<img height="1" width="1" style="display:none" src="https://www.facebook.com/tr?id=714210352038039&amp;ev=PageView&amp;noscript=1">
Linkarati

Using tchat.io for Twitter Chats – Tutorial Tuesday

Andrew Dennis | September 1, 2015

Hello loyal Linkarati readers, and welcome to another edition of Tutorial Tuesday!

Each week we provide a step-by-step guide on various SEO tools, strategies, and processes. This week I’ll be stepping outside of strictly SEO to talk about a social media strategy (although SEO and social mix pretty well!).

Hello loyal Linkarati readers, and welcome to another edition of Tutorial Tuesday!

Each week we provide a step-by-step guide on various SEO tools, strategies, and processes. This week I’ll be stepping outside of strictly SEO to talk about a social media strategy (although SEO and social mix pretty well!).

Tutorial_Tuesday_Banner

Specifically, I will be discussing Twitter chats and the tool tchat.io. Participating in Twitter chats is one of the best ways to engage with others online and grow your social influence, and tchat.io makes taking part in these conversations a breeze!

Without further ado, let’s get started with the tutorial.

Step One: Login to tchat.io

Start by heading to tchat.io. Here is what the home page looks like:

Tchat_Home_Page

Upon arriving at the home page, there are a few items worth checking out before you start chatting.

First off, if you don’t already have a Twitter account (which would make it awfully difficult to do Twitter chats), tchat.io provides a link to where you can create one:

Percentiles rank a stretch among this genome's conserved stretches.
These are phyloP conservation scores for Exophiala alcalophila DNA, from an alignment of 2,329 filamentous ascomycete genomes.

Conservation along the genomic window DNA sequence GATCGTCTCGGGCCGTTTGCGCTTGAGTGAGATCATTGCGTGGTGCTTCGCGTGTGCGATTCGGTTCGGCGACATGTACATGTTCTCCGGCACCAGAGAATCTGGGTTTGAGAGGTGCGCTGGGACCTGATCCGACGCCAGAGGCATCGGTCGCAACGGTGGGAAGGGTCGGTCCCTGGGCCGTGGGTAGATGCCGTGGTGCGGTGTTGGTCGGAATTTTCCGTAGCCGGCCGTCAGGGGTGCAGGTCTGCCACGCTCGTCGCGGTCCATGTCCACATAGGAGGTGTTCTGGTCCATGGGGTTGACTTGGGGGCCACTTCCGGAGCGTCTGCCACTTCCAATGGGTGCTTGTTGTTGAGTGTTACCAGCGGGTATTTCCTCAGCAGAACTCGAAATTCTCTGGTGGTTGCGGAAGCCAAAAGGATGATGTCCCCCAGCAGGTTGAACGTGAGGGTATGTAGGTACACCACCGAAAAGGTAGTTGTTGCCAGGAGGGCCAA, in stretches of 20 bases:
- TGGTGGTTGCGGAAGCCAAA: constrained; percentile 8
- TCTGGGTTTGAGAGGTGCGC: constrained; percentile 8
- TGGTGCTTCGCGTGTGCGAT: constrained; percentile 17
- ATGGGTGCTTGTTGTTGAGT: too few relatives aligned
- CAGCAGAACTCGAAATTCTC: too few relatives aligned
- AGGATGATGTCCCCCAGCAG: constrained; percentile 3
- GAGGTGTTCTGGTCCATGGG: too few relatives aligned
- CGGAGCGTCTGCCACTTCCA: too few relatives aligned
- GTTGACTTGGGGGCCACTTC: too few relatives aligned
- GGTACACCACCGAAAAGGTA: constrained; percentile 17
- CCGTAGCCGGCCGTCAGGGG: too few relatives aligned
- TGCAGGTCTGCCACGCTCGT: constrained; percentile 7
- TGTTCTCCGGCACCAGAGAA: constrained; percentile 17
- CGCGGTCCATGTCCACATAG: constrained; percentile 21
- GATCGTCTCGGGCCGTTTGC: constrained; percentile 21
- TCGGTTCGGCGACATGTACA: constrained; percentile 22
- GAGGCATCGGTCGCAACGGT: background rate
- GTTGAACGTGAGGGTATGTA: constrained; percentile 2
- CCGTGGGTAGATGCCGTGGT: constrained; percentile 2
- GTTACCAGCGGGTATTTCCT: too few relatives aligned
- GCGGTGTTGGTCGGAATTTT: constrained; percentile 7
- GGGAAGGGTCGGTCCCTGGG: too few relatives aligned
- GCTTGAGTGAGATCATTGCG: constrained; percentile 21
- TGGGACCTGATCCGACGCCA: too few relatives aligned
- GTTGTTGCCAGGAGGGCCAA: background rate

tchat_twitter_signup=

Tchat.io also offers a link to see what is currently trending on Twitter:

Tchat_Trending

And of course you can follow tchat.io on Twitter with these links:

Tchat_Follow_Links

I would recommend following the tchat.io Twitter handle as it provides updates on new features for the tool and notifies you if there are any technical issues occurring.

But getting back to using the tool for Twitter chats: start by entering the corresponding hashtag into the box and click “Start Chatting”.

Tchat_Hashtag_Box

Step Two: Managing The Chat Feed

For this tutorial I am going to use our very own #LinkaratiChat! Here is what the page looks like after I input #LinkaratiChat and click the “Start Chatting” button:

Tchat_Stream_Home

Tchat makes it much simpler and easier to keep up with a Twitter chat because it updates in real-time, much faster than Twitter. Before you start chatting however, you’ll need to sign into your Twitter account, which can be done in two different places:

Tchat_Stream_Sign_in

Signing in is easy as - just click one of the links pictured above and authorize the app on this page:

Tchat_Authorize_App

Once you authorize the app you’ll be redirected back to the chat stream.

Now you’re ready to engage like a boss in the Twitter chat. Not only does tchat update faster than a normal Twitter feed, but it also allows you to “pause” your feed if things get too crazy:

Tchat_Stream_Pause_Button

Pausing the stream will allow you to catch up with the discussion if you fall behind. Once you’re caught up, click play to get the stream updating again in real-time. Don’t leave it paused for too long – just because the conversation stops on your screen doesn’t mean it’s stopped on Twitter! Tchat also provides timestamps on each tweet so you know exactly what’s being said and when: